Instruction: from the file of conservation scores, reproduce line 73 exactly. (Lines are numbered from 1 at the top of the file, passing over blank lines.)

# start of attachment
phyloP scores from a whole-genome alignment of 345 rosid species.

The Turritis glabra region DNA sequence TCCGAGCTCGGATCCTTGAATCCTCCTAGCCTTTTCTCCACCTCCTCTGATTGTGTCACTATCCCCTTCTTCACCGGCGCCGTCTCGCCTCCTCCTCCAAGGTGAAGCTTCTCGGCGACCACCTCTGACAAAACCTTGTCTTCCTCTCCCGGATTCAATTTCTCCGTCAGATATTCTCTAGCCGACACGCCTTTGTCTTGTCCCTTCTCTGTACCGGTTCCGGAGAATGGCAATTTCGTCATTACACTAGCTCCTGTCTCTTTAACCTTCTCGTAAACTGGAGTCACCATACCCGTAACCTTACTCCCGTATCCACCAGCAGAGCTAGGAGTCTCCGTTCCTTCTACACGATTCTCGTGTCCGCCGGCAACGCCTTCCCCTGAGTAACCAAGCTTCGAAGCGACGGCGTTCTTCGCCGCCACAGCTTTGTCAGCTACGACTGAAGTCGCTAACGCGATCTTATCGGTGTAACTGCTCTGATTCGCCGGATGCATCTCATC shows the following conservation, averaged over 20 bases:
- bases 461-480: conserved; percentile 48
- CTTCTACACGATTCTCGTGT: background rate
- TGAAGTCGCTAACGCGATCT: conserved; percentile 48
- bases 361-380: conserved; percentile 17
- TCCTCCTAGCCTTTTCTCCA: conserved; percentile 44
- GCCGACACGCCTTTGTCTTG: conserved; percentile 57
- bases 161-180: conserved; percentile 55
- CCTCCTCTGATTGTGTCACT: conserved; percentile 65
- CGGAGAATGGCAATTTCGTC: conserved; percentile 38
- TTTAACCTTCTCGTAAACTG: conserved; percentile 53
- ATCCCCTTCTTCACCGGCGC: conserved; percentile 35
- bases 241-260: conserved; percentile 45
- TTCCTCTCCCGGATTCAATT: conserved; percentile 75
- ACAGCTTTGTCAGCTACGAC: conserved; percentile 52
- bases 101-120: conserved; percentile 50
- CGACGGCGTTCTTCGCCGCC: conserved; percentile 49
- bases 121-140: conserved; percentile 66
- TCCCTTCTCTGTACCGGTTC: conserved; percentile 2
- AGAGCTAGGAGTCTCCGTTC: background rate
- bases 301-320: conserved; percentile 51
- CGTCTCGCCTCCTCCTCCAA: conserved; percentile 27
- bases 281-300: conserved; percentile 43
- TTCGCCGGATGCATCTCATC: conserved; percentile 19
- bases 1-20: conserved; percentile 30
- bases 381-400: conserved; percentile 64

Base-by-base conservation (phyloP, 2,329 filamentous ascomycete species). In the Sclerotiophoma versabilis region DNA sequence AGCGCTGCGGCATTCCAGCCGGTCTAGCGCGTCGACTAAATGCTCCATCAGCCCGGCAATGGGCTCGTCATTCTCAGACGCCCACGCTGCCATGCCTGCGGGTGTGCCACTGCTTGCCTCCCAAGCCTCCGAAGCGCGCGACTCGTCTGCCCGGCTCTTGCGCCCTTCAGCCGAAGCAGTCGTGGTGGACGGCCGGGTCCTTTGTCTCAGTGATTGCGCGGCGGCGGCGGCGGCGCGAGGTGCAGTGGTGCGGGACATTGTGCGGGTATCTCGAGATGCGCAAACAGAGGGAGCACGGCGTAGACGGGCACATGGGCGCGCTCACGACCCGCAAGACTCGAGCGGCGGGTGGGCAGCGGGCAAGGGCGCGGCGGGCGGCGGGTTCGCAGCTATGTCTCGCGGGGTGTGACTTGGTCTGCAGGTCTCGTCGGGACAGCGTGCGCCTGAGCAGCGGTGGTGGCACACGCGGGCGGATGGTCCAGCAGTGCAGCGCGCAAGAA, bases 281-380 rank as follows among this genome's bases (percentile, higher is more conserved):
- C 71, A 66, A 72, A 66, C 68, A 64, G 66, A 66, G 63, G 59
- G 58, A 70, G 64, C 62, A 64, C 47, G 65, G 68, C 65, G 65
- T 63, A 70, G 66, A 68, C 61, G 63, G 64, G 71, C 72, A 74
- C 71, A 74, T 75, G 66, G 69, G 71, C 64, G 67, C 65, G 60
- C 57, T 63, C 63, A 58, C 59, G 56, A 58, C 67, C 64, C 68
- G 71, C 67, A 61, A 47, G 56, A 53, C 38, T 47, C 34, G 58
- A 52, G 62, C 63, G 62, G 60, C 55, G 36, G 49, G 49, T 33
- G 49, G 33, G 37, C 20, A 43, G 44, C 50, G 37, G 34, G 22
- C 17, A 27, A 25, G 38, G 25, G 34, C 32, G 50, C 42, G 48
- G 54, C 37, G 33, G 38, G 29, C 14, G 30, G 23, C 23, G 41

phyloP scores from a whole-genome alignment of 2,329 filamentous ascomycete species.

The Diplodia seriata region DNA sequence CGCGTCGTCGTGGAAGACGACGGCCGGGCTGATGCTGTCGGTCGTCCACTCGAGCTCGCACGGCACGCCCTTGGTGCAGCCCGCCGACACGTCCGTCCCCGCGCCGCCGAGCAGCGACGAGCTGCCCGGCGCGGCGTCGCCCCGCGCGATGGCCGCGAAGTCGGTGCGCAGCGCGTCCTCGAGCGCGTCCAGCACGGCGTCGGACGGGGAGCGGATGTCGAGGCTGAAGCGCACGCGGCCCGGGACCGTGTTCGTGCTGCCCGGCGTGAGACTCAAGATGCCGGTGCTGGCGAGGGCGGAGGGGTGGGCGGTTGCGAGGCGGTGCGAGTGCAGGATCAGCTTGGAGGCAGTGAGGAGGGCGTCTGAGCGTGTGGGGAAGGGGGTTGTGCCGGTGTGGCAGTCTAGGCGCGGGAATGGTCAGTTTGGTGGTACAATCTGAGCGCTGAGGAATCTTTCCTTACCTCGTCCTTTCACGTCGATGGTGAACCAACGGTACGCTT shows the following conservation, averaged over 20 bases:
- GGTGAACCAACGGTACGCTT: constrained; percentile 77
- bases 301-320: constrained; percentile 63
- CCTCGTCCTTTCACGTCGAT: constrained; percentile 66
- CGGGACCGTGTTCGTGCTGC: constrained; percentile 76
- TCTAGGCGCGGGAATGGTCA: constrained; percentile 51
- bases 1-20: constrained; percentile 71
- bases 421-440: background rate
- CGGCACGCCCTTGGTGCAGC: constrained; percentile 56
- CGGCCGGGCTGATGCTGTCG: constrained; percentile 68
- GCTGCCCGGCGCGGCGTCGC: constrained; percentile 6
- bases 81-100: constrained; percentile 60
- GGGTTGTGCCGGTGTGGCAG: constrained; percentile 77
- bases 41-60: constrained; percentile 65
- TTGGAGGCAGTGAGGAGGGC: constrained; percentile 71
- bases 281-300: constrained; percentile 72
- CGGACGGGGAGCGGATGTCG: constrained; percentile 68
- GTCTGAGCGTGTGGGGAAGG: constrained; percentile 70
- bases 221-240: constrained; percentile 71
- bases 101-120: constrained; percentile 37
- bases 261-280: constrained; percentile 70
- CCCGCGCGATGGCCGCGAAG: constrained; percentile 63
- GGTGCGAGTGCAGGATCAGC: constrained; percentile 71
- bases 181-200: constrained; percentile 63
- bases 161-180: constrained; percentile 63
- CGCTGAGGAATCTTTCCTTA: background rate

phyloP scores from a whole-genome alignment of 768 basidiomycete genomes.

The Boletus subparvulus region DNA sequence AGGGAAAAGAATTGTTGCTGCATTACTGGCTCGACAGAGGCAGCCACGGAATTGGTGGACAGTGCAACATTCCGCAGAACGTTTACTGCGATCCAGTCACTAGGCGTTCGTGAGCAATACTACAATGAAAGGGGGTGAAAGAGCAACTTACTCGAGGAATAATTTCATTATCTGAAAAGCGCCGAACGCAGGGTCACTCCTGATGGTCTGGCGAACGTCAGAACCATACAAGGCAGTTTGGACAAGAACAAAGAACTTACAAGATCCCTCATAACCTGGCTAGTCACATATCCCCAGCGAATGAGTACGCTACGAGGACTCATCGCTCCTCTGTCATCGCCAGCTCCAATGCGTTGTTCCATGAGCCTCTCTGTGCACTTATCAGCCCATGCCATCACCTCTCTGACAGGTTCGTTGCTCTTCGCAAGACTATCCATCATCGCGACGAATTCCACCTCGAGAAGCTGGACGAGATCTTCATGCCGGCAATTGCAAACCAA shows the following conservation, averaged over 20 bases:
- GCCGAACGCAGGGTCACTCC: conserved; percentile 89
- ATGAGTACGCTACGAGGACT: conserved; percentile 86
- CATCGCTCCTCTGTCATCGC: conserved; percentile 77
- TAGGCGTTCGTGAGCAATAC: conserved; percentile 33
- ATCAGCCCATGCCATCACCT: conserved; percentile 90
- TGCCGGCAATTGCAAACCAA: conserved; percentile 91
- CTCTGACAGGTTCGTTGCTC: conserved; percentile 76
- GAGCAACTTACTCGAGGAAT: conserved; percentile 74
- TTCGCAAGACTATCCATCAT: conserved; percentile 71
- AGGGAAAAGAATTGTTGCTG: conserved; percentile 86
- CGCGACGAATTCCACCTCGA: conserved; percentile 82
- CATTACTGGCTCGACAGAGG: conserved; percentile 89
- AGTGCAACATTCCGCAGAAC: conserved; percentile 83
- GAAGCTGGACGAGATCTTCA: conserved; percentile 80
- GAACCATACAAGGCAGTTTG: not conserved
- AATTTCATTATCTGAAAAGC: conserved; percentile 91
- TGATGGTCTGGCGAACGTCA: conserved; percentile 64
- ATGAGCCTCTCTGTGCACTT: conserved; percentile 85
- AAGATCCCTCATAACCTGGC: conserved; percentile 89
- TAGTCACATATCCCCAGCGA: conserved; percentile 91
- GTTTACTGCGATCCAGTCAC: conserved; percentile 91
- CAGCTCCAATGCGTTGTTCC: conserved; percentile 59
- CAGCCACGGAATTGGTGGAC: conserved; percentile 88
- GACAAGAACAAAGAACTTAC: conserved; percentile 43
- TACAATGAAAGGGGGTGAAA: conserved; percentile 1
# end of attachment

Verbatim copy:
- TGCCGGCAATTGCAAACCAA: conserved; percentile 91